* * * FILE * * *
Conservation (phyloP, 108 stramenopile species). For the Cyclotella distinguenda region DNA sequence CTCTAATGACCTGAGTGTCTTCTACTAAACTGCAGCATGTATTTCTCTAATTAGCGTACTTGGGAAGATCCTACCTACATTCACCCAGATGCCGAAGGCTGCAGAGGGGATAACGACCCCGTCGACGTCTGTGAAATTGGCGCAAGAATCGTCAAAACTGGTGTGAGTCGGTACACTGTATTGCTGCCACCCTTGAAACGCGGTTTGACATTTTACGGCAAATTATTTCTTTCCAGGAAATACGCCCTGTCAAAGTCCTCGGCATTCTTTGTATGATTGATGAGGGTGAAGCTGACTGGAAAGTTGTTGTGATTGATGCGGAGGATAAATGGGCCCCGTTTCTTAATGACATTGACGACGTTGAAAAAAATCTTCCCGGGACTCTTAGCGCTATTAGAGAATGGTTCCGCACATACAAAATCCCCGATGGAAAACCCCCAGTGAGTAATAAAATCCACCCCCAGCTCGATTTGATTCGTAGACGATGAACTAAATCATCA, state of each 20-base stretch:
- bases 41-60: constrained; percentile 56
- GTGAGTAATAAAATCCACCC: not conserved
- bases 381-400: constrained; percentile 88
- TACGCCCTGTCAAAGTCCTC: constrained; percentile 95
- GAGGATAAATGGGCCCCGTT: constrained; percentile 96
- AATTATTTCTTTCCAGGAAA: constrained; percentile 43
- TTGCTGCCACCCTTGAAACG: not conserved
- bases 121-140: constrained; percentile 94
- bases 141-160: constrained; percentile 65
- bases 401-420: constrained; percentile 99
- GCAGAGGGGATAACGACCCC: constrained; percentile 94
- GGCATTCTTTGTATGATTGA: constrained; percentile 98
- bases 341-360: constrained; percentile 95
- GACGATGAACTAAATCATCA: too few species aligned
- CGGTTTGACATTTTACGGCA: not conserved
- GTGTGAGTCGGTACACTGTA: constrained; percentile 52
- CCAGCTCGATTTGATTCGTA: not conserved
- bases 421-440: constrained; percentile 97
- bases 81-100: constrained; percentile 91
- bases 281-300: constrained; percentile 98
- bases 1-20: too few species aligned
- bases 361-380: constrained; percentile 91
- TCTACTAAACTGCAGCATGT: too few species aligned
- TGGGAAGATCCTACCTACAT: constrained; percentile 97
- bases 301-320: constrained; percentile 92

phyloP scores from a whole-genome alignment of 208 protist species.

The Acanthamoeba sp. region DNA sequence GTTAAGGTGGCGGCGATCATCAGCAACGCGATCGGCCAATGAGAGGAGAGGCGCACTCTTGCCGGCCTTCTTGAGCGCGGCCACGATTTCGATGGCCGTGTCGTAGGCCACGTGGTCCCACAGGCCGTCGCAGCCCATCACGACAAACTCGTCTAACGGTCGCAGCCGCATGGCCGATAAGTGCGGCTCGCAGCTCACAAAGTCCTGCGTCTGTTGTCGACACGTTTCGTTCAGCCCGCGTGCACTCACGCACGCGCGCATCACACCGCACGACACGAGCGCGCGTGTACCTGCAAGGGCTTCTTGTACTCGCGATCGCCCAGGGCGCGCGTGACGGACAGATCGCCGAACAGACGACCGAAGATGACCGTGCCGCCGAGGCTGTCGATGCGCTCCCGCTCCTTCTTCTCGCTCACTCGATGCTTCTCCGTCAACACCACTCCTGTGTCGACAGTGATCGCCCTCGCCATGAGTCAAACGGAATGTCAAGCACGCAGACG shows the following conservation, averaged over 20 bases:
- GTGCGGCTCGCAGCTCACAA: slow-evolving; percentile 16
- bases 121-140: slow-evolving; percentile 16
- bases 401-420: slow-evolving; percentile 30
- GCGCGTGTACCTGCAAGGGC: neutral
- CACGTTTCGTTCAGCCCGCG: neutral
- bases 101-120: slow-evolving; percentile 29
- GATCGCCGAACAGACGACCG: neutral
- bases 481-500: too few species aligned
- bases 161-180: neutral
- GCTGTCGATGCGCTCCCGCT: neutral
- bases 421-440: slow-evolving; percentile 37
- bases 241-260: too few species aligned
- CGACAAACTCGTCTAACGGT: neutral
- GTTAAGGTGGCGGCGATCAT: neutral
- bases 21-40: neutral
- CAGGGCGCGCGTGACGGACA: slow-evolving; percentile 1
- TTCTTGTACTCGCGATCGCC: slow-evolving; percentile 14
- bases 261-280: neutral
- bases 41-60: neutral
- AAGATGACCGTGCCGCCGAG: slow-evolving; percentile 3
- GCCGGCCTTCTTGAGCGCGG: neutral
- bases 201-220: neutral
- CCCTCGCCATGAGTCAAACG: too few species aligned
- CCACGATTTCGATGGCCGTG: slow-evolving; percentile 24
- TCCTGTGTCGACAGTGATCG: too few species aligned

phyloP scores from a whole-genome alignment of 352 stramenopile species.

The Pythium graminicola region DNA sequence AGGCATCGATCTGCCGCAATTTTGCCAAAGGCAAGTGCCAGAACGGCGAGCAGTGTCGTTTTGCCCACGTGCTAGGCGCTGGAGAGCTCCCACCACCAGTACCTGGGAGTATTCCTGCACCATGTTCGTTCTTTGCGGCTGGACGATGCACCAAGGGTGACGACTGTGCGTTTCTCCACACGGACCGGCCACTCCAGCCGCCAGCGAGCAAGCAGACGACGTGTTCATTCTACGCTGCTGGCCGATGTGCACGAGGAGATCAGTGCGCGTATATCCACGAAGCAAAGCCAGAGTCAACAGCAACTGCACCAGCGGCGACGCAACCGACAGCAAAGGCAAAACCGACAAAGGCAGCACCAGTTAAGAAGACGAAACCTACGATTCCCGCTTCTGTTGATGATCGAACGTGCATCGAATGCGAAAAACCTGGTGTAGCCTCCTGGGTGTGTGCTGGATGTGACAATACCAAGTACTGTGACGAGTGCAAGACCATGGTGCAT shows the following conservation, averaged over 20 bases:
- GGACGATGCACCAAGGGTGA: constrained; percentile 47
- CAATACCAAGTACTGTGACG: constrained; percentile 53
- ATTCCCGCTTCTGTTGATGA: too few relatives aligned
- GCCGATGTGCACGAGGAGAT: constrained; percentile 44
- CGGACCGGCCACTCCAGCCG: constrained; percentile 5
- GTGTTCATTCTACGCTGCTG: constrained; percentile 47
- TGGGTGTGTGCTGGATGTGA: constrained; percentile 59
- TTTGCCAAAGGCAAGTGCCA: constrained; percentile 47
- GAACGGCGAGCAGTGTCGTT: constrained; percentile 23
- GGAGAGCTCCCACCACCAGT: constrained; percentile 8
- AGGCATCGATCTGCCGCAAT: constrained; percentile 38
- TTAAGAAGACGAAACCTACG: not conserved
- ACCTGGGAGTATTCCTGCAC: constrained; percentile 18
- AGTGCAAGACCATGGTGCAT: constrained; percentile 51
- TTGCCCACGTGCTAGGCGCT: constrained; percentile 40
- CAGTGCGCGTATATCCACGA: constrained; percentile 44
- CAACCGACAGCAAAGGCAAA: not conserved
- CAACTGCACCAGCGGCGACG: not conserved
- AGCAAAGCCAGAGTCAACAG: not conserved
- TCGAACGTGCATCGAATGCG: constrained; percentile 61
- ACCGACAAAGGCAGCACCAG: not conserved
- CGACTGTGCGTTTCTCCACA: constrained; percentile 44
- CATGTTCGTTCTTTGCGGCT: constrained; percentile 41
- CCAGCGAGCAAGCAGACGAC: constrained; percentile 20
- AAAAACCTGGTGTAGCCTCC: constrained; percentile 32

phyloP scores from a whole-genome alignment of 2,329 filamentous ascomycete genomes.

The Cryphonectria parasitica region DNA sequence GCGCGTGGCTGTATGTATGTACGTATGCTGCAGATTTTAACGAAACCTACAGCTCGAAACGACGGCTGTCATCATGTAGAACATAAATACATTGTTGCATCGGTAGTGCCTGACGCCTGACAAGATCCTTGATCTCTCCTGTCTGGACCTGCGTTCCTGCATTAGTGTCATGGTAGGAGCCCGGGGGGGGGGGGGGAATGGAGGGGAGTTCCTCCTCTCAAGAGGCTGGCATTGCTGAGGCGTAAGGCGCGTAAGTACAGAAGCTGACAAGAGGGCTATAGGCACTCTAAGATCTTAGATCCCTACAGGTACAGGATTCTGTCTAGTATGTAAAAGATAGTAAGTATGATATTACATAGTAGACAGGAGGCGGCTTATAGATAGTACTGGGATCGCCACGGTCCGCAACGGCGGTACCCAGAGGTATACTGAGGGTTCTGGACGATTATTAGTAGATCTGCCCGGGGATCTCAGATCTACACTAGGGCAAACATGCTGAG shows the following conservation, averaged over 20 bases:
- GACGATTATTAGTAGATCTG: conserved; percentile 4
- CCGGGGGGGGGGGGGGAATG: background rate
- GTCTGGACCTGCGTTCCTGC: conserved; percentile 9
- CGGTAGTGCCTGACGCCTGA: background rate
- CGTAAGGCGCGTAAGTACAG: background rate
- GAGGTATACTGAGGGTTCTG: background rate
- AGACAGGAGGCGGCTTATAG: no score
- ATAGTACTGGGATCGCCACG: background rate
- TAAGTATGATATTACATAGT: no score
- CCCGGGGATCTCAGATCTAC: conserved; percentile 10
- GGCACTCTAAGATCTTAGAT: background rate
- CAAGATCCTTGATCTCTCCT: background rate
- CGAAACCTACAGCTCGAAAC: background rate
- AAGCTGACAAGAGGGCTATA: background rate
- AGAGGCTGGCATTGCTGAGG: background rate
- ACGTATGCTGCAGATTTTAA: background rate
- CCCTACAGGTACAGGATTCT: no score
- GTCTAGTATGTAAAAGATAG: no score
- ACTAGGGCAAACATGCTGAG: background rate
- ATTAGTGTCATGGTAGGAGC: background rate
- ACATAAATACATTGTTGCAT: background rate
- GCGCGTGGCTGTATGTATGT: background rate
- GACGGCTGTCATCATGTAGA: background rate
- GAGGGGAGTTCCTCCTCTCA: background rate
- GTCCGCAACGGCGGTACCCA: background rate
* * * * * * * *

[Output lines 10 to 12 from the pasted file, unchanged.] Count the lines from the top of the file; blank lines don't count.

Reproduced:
- bases 141-160: constrained; percentile 65
- bases 401-420: constrained; percentile 99
- GCAGAGGGGATAACGACCCC: constrained; percentile 94